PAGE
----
Caldwell County is Dedicated to Workforce Training

worker removing box from conveyor beltNorth Carolina ranks No.12 for Workforce in CNBC’s rankings, and Caldwell County is a major factor in that equation. As Caldwell County’s economy has evolved and diversified, new companies have discovered our workers’ furniture-making skills translate to other types of manufacturing. Additionally, our area workforce development partners are dedicated to developing any other required skills. Our labor pool is over 172,000 strong.

Caldwell County is a recognized workforce development standout in North Carolina — the state that pioneered customized job training for new and expanding businesses more than 40 years ago. 

America’s Best Community College-Based Job Training

North Carolina’s community college-based job training is considered the best of its kind. The state-sponsored program is administered through the 58-campus North Carolina Community College System, including our Caldwell Community College & Technology Institute (CCC&TI). Caldwell County Economic Development (CCED) works closely with CCC&TI and local manufacturers to meet local workforce needs. 

Caldwell Community College & Technology Institute

Lineman trainingCaldwell Community College & Technical Institute (CCC&TI) offers a full range of programs that can be customized to meet a company’s specific training needs for skilled or semi-skilled workers. In most cases, training is free to qualifying businesses and can be taught on the college campus or at the employer’s workplace. 

CCC&TI’s Information Technology curriculum was developed for Google in 2008, kicking off the first of dozens of subsequent on-demand workforce training programs developed for Caldwell’s industries. Recent offerings include a Pharmaceutical Tech program, welding and trucking. The Paul H. Broyhill Center for Advanced Technologies and the CCC&TI Electric Lineworker facilities have recently opened.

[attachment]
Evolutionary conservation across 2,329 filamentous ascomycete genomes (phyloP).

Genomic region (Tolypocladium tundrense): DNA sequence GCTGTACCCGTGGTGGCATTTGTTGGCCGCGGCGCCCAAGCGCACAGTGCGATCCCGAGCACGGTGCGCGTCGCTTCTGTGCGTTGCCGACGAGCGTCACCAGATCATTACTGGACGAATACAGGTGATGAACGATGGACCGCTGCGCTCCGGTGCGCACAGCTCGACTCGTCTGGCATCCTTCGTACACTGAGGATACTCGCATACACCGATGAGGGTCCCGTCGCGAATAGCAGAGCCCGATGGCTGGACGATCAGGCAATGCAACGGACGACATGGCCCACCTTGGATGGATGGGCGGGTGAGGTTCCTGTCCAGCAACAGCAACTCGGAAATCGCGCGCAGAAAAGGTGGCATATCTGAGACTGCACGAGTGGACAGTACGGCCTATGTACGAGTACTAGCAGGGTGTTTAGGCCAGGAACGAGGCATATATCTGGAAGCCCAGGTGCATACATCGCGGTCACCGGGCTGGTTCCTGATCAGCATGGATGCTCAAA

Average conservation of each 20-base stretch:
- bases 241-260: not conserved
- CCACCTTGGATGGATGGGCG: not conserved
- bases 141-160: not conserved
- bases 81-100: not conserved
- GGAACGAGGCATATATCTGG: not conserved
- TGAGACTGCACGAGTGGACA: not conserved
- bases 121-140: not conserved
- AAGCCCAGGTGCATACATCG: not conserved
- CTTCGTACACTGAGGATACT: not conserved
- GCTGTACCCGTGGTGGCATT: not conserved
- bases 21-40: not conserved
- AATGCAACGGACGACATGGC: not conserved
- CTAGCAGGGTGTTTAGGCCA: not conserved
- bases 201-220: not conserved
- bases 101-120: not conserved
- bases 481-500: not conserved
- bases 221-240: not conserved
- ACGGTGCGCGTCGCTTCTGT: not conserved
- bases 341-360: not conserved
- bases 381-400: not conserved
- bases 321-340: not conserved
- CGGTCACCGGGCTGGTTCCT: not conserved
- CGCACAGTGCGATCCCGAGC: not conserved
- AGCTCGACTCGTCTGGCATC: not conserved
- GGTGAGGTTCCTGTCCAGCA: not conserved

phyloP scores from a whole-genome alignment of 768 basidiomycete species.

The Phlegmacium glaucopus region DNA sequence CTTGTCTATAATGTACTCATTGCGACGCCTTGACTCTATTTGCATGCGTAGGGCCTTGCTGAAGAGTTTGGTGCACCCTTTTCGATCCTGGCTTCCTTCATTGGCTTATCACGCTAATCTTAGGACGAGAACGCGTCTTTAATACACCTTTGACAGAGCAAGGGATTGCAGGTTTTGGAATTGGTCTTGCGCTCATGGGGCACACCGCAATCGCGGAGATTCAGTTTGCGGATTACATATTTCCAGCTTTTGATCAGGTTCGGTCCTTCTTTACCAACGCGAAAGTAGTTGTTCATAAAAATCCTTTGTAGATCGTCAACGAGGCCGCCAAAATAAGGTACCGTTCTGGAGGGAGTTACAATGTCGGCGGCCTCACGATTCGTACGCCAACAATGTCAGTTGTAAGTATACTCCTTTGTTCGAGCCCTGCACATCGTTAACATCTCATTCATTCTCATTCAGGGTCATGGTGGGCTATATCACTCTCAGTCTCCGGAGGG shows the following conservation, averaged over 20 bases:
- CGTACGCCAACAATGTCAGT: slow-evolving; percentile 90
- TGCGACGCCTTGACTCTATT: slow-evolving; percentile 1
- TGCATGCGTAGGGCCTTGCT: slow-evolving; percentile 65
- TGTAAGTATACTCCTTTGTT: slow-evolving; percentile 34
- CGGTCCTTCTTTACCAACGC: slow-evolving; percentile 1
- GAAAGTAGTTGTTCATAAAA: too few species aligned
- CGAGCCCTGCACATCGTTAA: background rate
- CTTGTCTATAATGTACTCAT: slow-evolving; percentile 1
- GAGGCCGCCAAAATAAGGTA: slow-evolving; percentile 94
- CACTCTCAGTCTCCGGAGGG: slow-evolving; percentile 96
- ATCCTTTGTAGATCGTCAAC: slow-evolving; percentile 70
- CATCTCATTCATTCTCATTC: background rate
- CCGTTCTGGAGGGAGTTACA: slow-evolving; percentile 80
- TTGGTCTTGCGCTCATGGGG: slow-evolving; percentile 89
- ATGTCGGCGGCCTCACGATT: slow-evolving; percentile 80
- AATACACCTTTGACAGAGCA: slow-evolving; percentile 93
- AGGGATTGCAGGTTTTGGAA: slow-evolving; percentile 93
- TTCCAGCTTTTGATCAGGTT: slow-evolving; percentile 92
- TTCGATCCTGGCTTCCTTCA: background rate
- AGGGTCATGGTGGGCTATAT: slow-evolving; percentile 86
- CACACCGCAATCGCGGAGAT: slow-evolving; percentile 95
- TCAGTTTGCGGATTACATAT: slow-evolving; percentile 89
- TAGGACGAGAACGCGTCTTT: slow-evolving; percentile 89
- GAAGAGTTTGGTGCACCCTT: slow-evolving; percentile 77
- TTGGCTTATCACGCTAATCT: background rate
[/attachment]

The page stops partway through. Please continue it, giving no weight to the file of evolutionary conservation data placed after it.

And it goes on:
State apprenticeship programs are run through CCC&TI. Students who qualify for the apprenticeship receive $2,000 for upfront costs to help them buy required equipment, etc. Their salary is reimbursed 50 percent for nearly a year, a strong advantage for employers. 

“The education pipeline continues with our community colleges and universities that are central to the educated workforce of the future. In every corner of our state, community colleges are coordinating directly with local industry and workforce development boards. They’re creating hands-on training programs that help their graduates cross the stage with a degree or credential and a job offer in hand. I’ve worked with . . . legislators in a bipartisan way to make sure people can get this training through Longleaf Commitment grants, Finish Line grants and other community college funding. Let’s keep at it.” - NC Governor Cooper

Career Readiness Begins in our Middle and High Schools

CCC-TI Early College BuildingServing over 10,000 students, Caldwell County’s public school system is recognized statewide for its innovative approach, faculty excellence and exceptional test scores. Modern learning facilities feature computer labs and “smart technology rooms,” and the percentage of nationally board-certified teachers is among the highest in the state. Caldwell County Schools Career and Technical Education (CTE) is designed to equip students for the real world and is aligned with the workforce needs of our area. 

Additionally, the innovative Caldwell Early College High School and Caldwell Applied Sciences Academy — located on the Caldwell Community College & Technical Institute (CCC&TI) campus —  puts students on a fast track to college degrees and marketable skills.